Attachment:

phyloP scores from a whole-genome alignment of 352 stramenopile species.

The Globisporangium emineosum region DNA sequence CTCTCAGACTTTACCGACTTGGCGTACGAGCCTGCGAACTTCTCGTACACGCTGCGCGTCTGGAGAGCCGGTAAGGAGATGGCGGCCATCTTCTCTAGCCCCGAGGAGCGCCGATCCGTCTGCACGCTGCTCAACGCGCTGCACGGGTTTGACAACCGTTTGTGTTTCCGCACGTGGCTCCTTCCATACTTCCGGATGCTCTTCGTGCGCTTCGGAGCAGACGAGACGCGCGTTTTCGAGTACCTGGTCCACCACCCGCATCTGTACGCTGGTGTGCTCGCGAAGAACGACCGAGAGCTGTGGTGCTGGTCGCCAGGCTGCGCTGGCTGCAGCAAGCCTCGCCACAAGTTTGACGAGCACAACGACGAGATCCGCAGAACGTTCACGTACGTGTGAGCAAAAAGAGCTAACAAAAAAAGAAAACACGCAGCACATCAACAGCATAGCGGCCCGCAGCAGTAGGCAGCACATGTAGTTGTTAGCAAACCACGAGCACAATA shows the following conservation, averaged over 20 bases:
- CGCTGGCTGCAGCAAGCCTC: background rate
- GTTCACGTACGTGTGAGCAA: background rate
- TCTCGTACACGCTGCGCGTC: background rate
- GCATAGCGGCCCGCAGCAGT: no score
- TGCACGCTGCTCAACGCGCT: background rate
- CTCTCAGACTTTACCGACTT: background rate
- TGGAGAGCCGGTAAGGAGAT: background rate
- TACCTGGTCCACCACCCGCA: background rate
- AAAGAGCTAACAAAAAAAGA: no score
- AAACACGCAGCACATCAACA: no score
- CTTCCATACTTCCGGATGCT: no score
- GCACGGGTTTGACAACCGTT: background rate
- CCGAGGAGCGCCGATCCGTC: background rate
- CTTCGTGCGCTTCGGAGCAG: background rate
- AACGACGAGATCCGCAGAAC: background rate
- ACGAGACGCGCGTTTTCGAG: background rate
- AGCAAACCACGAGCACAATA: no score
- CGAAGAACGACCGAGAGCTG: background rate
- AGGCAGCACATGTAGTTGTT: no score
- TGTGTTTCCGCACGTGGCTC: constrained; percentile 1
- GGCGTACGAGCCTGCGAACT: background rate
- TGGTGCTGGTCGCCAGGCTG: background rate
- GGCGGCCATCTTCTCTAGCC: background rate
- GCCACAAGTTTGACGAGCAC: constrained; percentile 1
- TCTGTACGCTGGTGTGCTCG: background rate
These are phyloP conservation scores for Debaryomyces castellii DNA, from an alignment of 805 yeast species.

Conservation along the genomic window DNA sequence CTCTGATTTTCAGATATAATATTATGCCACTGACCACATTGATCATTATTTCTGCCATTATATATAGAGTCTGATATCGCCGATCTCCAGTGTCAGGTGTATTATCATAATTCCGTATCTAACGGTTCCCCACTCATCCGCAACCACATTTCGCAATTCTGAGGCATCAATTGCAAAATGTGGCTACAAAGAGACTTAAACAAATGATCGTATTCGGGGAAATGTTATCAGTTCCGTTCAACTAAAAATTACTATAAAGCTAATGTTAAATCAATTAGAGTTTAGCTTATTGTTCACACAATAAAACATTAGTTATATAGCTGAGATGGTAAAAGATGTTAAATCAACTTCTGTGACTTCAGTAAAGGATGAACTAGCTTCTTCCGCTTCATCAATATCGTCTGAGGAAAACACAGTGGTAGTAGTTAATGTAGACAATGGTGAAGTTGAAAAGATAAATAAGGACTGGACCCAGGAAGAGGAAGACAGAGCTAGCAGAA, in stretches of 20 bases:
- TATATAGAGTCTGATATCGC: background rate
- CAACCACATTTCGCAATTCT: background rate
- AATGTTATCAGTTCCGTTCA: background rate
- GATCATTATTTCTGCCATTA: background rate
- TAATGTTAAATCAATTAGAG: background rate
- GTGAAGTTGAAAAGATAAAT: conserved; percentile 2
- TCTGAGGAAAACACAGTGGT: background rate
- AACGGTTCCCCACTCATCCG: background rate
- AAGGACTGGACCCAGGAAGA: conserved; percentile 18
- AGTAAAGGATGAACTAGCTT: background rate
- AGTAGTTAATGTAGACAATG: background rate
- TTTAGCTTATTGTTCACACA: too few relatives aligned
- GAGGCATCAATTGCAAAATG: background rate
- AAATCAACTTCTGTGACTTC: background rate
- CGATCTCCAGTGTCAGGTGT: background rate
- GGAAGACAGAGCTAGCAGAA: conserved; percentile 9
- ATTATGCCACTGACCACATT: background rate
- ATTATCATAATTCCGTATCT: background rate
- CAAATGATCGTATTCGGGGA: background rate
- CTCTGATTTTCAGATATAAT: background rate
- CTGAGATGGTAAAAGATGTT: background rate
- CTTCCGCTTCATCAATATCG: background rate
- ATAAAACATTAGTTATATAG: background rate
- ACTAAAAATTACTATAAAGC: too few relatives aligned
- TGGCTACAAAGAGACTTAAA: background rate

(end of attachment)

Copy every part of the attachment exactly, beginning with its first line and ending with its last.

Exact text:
phyloP scores from a whole-genome alignment of 352 stramenopile species.

The Globisporangium emineosum region DNA sequence CTCTCAGACTTTACCGACTTGGCGTACGAGCCTGCGAACTTCTCGTACACGCTGCGCGTCTGGAGAGCCGGTAAGGAGATGGCGGCCATCTTCTCTAGCCCCGAGGAGCGCCGATCCGTCTGCACGCTGCTCAACGCGCTGCACGGGTTTGACAACCGTTTGTGTTTCCGCACGTGGCTCCTTCCATACTTCCGGATGCTCTTCGTGCGCTTCGGAGCAGACGAGACGCGCGTTTTCGAGTACCTGGTCCACCACCCGCATCTGTACGCTGGTGTGCTCGCGAAGAACGACCGAGAGCTGTGGTGCTGGTCGCCAGGCTGCGCTGGCTGCAGCAAGCCTCGCCACAAGTTTGACGAGCACAACGACGAGATCCGCAGAACGTTCACGTACGTGTGAGCAAAAAGAGCTAACAAAAAAAGAAAACACGCAGCACATCAACAGCATAGCGGCCCGCAGCAGTAGGCAGCACATGTAGTTGTTAGCAAACCACGAGCACAATA shows the following conservation, averaged over 20 bases:
- CGCTGGCTGCAGCAAGCCTC: background rate
- GTTCACGTACGTGTGAGCAA: background rate
- TCTCGTACACGCTGCGCGTC: background rate
- GCATAGCGGCCCGCAGCAGT: no score
- TGCACGCTGCTCAACGCGCT: background rate
- CTCTCAGACTTTACCGACTT: background rate
- TGGAGAGCCGGTAAGGAGAT: background rate
- TACCTGGTCCACCACCCGCA: background rate
- AAAGAGCTAACAAAAAAAGA: no score
- AAACACGCAGCACATCAACA: no score
- CTTCCATACTTCCGGATGCT: no score
- GCACGGGTTTGACAACCGTT: background rate
- CCGAGGAGCGCCGATCCGTC: background rate
- CTTCGTGCGCTTCGGAGCAG: background rate
- AACGACGAGATCCGCAGAAC: background rate
- ACGAGACGCGCGTTTTCGAG: background rate
- AGCAAACCACGAGCACAATA: no score
- CGAAGAACGACCGAGAGCTG: background rate
- AGGCAGCACATGTAGTTGTT: no score
- TGTGTTTCCGCACGTGGCTC: constrained; percentile 1
- GGCGTACGAGCCTGCGAACT: background rate
- TGGTGCTGGTCGCCAGGCTG: background rate
- GGCGGCCATCTTCTCTAGCC: background rate
- GCCACAAGTTTGACGAGCAC: constrained; percentile 1
- TCTGTACGCTGGTGTGCTCG: background rate
These are phyloP conservation scores for Debaryomyces castellii DNA, from an alignment of 805 yeast species.

Conservation along the genomic window DNA sequence CTCTGATTTTCAGATATAATATTATGCCACTGACCACATTGATCATTATTTCTGCCATTATATATAGAGTCTGATATCGCCGATCTCCAGTGTCAGGTGTATTATCATAATTCCGTATCTAACGGTTCCCCACTCATCCGCAACCACATTTCGCAATTCTGAGGCATCAATTGCAAAATGTGGCTACAAAGAGACTTAAACAAATGATCGTATTCGGGGAAATGTTATCAGTTCCGTTCAACTAAAAATTACTATAAAGCTAATGTTAAATCAATTAGAGTTTAGCTTATTGTTCACACAATAAAACATTAGTTATATAGCTGAGATGGTAAAAGATGTTAAATCAACTTCTGTGACTTCAGTAAAGGATGAACTAGCTTCTTCCGCTTCATCAATATCGTCTGAGGAAAACACAGTGGTAGTAGTTAATGTAGACAATGGTGAAGTTGAAAAGATAAATAAGGACTGGACCCAGGAAGAGGAAGACAGAGCTAGCAGAA, in stretches of 20 bases:
- TATATAGAGTCTGATATCGC: background rate
- CAACCACATTTCGCAATTCT: background rate
- AATGTTATCAGTTCCGTTCA: background rate
- GATCATTATTTCTGCCATTA: background rate
- TAATGTTAAATCAATTAGAG: background rate
- GTGAAGTTGAAAAGATAAAT: conserved; percentile 2
- TCTGAGGAAAACACAGTGGT: background rate
- AACGGTTCCCCACTCATCCG: background rate
- AAGGACTGGACCCAGGAAGA: conserved; percentile 18
- AGTAAAGGATGAACTAGCTT: background rate
- AGTAGTTAATGTAGACAATG: background rate
- TTTAGCTTATTGTTCACACA: too few relatives aligned
- GAGGCATCAATTGCAAAATG: background rate
- AAATCAACTTCTGTGACTTC: background rate
- CGATCTCCAGTGTCAGGTGT: background rate
- GGAAGACAGAGCTAGCAGAA: conserved; percentile 9
- ATTATGCCACTGACCACATT: background rate
- ATTATCATAATTCCGTATCT: background rate
- CAAATGATCGTATTCGGGGA: background rate
- CTCTGATTTTCAGATATAAT: background rate
- CTGAGATGGTAAAAGATGTT: background rate
- CTTCCGCTTCATCAATATCG: background rate
- ATAAAACATTAGTTATATAG: background rate
- ACTAAAAATTACTATAAAGC: too few relatives aligned
- TGGCTACAAAGAGACTTAAA: background rate